Know The Law

Environmental laws in India

Environmental law refers to a cluster of laws, regulations, agreements, and common law that controls how humans interact with their environment. The law aims to safeguard the environment and make rules for how people can use natural resources. Environmental laws seek to save the environment from harm and decide who can use natural resources and on what terms. Laws may regulate

  • Pollution, 
  • Using natural resources, 
  • Forest protection, 
  • Mineral harvesting, 
  • Animal and fish populations.

Important environmental laws in India.

These are some Indian laws concerning environmental welfare and protection:

The National Green Tribunal Act, 2010

NGT is a body set up beneath the National Green Tribunal Act (2010) for the effective and expeditious removal of cases relating to environmental protection and the preservation of forests and other natural resources.

After Australia and New Zealand, India became the third country to set up a specialized environmental court. NGT runs to abandon pleas within six months of filing the same. The NGT has five sittings. New Delhi is the main sitting place; the four others include Bhopal, Pune, Kolkata, and Chennai.

The Air (Prevention and Control of Pollution) Act, 1981

WHO states the capital city New Delhi is one of the top most polluted cities in the world. It is indicated in a survey that the case of respiratory disease in New Delhi due is about 12 times the national average. The Act Equips for preventing, controlling, and reducing air pollution. 

The act enables Central and State Boards to declare pollution control areas, rules on precise industrial units, the power of the Boards to limit the discharge of air impurities, control entry, check, taking models and study, fines, crimes by firms and State and notice of crimes, etc.

The act explicitly permits State Governments to put air pollution sites and name the type of fuel used in these assigned areas. As per this Act, no one can use certain types of industries without the approval of the State Board. This act also ensures maintaining the level of air pollution.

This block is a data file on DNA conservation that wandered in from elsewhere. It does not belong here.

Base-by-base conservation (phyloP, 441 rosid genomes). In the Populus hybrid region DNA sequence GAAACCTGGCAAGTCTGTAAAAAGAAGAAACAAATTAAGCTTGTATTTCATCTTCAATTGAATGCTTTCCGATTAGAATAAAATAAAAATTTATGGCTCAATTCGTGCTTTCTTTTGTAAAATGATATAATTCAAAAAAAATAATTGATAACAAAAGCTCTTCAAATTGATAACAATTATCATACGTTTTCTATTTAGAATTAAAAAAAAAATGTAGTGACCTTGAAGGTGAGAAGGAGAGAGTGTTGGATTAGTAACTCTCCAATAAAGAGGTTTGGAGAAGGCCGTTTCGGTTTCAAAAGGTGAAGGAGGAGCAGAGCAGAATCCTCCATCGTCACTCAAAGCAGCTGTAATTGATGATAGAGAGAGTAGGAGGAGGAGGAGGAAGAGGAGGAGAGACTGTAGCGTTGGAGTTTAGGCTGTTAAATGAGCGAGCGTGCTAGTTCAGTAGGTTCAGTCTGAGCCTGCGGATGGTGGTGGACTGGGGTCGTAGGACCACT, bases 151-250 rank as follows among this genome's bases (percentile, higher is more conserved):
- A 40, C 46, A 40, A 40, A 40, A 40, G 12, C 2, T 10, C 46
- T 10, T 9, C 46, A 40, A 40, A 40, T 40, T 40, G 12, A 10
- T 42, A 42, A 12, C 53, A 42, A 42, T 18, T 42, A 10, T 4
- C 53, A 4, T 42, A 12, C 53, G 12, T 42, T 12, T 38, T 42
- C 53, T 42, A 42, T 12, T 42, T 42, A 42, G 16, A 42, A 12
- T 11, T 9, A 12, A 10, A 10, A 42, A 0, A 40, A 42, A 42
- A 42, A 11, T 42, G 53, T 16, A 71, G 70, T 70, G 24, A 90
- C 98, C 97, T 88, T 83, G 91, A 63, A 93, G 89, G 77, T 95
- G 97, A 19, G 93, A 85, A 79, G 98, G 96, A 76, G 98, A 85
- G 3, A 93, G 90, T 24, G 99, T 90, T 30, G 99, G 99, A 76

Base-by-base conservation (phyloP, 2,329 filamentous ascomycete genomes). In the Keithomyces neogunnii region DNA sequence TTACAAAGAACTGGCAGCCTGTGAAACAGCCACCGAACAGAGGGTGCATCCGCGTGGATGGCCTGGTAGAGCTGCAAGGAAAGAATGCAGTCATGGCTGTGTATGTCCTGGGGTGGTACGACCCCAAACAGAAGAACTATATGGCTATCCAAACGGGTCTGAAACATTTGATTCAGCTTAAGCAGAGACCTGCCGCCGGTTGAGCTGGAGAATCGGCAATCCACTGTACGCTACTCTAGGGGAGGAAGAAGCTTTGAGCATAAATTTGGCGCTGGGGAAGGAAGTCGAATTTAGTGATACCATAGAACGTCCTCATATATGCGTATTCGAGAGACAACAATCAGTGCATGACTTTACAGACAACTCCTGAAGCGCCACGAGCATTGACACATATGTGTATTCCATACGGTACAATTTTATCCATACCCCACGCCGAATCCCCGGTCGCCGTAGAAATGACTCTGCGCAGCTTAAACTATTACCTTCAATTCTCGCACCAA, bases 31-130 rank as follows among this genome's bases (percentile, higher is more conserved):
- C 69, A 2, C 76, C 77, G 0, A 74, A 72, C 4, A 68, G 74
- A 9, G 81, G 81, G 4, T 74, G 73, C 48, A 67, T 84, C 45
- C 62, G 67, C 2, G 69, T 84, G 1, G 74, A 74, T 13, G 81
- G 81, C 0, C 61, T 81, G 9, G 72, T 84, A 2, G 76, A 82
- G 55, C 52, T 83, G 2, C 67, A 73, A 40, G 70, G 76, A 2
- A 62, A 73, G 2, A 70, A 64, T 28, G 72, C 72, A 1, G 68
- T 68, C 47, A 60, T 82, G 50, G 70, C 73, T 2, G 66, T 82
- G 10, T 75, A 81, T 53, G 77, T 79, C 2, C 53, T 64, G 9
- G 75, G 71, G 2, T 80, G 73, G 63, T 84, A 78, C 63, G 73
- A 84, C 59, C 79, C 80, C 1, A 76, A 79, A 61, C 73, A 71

The Water (Prevention and Control of Pollution) Act, 1974

The Prevention and Control of Water Pollution Act was passed in 1974 to stop and control water pollution and preserve or fix the wholesomeness of water in the country. The Act was amended in 1988. The Prevention and Control of Water Pollution Act was passed in 1977 to supply for the levy and pool of a cess on water ruined by persons using and taking on specific industrial activities. 

It is ordered to raise the help of the state and central board for the deterrence and rule of water pollution formed under the Prevention and Control of the act 1974. The Act was last amended in 2003. The Act was amended in 1978 and once again in 1988. The 1988 Revision made it work closely with the Environment Protection Act 1986.

The Environment Protection Act, 1986

The Environment Protection Act was presented in India in 1986 to handle the impact of pollution on the environment. This Act aimed to form legal protection to hold the tier of pollution, which also delays financial progress by harming crops. Implement action plans must take place to lessen the effect of pollution on the environment. 

The government is also responsible for taking care of region-specific environmental issues that generate frequent health problems. The Act defines other criteria and policies to prevent the negative effect of pollution on the environment.


The concern for environmental protection in India has grown to become the country’s basic law. Still, it is coupled with the human rights policy, and it is now widely believed that the basic human right of everyone is to live in a pollution-free environment. 

An ideal environment is said to be full of human dignity. It is time for the public, public institutions, states, and Central Government to identify the harm our development process is doing to the environment. Strict acts are also needed. 

Laws are a vital medium for executing citizens to keep cleanliness and thus fight pollution. However, environmental protection laws need to be repositioned in a modern context. However, it is necessary to comprehend that such laws are insufficient until we all show a positive attitude toward them.


Q. Who can bring an environmental law case to court?

Anyone can bring a case to court about environmental law:

  • If their property was harmed or if they have acquired bodily injury.
  • Harms from somebody who is breaking the law.

Nationals can also bring a suit against firms or organizations breaking the law.

Q. Can someone file a case against a company if the state is actively seeking the person or has to take action against them in the past?

A. Typically, no. If the government or another has already begun to stop the company from breaking the law, an individual will often not be permitted to file a suit.